Washington State Wines: In Walla Walla with Kyle MacLachlan
On TV, Kyle MacLachlan battles desperate housewives. In real life, he has joined forces with one of Washington state’s top wine talents to make Cabernet.
By Joel Stein
Published: April 2010
Actors are usually good at being guests, not hosts, but Kyle MacLachlan could be a cruise director. As he leads me and a caravan of friends and family around Walla Walla, Washington, for two days—before having us over to a dinner party he’s hosting at a local bar—his energy doesn’t flag once. He maintains a hyper-vigilance over all our needs: When he’s not pointing out sights, he’s calling ahead to make sure things are set up for us. I don’t think my parents asked this often if I had to go to the bathroom.
I discover MacLachlan’s hosting talent soon after I get off the morning flight to Walla Walla, the heart of Washington-state winemaking; he comes here to work on his Cabernet blend, Pursued by Bear. MacLachlan—who must follow plane arrival times pretty closely—calls my cell, worrying that I need coffee. So I walk a few blocks and find the smiling, perfect-haired actor at the Walla Walla Roastery. He introduces me to the Russian Orthodox owner and insists I try the baklava from the local nunnery. I’m amused that the guy who played the coffee-obsessed FBI agent on Twin Peaks knows a coffee-bar owner so well. This is before I realize that MacLachlan knows everyone in this town well.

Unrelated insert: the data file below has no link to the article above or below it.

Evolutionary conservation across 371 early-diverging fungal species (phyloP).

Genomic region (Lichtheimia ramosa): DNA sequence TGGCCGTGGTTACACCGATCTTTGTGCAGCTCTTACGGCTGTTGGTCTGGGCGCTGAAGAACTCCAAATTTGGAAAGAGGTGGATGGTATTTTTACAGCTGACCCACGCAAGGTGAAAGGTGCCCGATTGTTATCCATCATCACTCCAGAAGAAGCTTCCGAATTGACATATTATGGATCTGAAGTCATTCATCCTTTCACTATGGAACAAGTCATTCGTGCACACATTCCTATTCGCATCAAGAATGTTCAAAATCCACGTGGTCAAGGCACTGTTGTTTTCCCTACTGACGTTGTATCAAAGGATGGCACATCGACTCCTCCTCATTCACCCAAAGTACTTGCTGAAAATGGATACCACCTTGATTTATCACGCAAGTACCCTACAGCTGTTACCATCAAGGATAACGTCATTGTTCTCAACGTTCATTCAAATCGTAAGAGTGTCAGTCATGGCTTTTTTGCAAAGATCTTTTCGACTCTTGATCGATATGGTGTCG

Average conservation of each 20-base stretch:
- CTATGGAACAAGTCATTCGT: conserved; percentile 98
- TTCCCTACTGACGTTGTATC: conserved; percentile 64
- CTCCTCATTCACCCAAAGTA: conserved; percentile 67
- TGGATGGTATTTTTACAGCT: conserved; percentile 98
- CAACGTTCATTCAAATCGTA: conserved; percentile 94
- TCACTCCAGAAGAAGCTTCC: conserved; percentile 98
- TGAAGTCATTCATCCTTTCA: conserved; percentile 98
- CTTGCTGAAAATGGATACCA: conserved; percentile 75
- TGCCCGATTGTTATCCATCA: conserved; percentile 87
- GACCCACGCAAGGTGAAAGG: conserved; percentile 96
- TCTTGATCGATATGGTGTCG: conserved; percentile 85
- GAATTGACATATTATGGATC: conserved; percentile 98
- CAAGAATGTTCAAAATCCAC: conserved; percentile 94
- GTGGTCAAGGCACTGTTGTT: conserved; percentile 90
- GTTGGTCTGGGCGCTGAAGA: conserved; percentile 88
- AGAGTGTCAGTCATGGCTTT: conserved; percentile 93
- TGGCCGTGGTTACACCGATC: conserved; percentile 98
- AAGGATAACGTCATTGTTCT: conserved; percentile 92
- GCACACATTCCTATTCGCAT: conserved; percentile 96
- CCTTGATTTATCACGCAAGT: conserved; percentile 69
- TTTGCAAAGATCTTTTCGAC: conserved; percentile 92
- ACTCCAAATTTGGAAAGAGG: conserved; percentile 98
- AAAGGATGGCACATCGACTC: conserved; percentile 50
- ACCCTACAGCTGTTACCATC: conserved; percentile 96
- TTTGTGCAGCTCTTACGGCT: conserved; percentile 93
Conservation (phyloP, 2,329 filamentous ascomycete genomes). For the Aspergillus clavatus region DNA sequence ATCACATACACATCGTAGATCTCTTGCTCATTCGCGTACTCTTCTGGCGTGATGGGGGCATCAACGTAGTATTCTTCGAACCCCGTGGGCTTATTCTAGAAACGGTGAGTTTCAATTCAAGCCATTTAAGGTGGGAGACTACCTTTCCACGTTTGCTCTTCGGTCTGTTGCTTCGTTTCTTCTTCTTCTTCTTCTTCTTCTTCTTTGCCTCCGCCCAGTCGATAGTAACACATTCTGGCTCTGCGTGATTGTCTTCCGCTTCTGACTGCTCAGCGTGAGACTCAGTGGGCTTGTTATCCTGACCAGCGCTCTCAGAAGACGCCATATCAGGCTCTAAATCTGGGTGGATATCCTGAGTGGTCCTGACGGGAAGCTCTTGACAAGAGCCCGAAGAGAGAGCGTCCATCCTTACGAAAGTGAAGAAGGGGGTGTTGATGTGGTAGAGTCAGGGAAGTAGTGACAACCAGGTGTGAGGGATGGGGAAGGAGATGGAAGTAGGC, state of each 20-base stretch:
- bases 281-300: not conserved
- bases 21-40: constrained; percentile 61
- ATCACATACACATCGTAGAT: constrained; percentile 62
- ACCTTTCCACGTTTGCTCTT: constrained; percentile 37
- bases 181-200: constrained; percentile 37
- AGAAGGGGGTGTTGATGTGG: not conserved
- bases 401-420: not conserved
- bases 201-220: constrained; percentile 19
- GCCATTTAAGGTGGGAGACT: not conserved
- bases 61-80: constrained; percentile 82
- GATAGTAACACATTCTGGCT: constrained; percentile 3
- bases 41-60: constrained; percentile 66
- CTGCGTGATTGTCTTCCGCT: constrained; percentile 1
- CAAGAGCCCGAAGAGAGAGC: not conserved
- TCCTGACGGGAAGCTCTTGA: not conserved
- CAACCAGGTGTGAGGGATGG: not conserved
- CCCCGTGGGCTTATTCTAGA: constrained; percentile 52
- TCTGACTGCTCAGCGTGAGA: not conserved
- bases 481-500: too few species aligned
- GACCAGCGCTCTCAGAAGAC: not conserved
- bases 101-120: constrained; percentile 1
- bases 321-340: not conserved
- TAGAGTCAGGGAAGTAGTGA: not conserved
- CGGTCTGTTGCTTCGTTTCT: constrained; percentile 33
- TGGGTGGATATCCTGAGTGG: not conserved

But maybe it’s not hard to know everyone when there aren’t many people around. Walla Walla itself isn’t very big, and the surrounding area seems like an endless expanse of wheat fields. Yet scattered amid those wheat fields are vineyards producing great Cabernets and Syrahs—neither as pumped up as many California reds nor as funky as some French ones. And thanks to the wine industry, the restaurants, wine-tasting rooms and hotels have started to open up, so that Walla Walla is lately looking like a mellow version of Healdsburg in Sonoma County.
…The next day, MacLachlan and I meet up with his dad, Kent, a stout, sunglassed, blunt old golfer who is both obviously proud of his son and unlikely to let him get away with anything. We head off to meet Dunham at a farmstead cheese producer, Monteillet Fromagerie. It’s the home of Pierre-Louis Monteillet and his wife, Joan, who gave up 15 years of wheat farming to start making great cheese a few years ago. MacLachlan donated an old 34-foot Airstream trailer he’d used on sets to the farm, and now several interns sleep there. As the interns drink Dunham’s wine, we sit on the steps of their sauna house over the river and eat ice cream: an idyllic scene.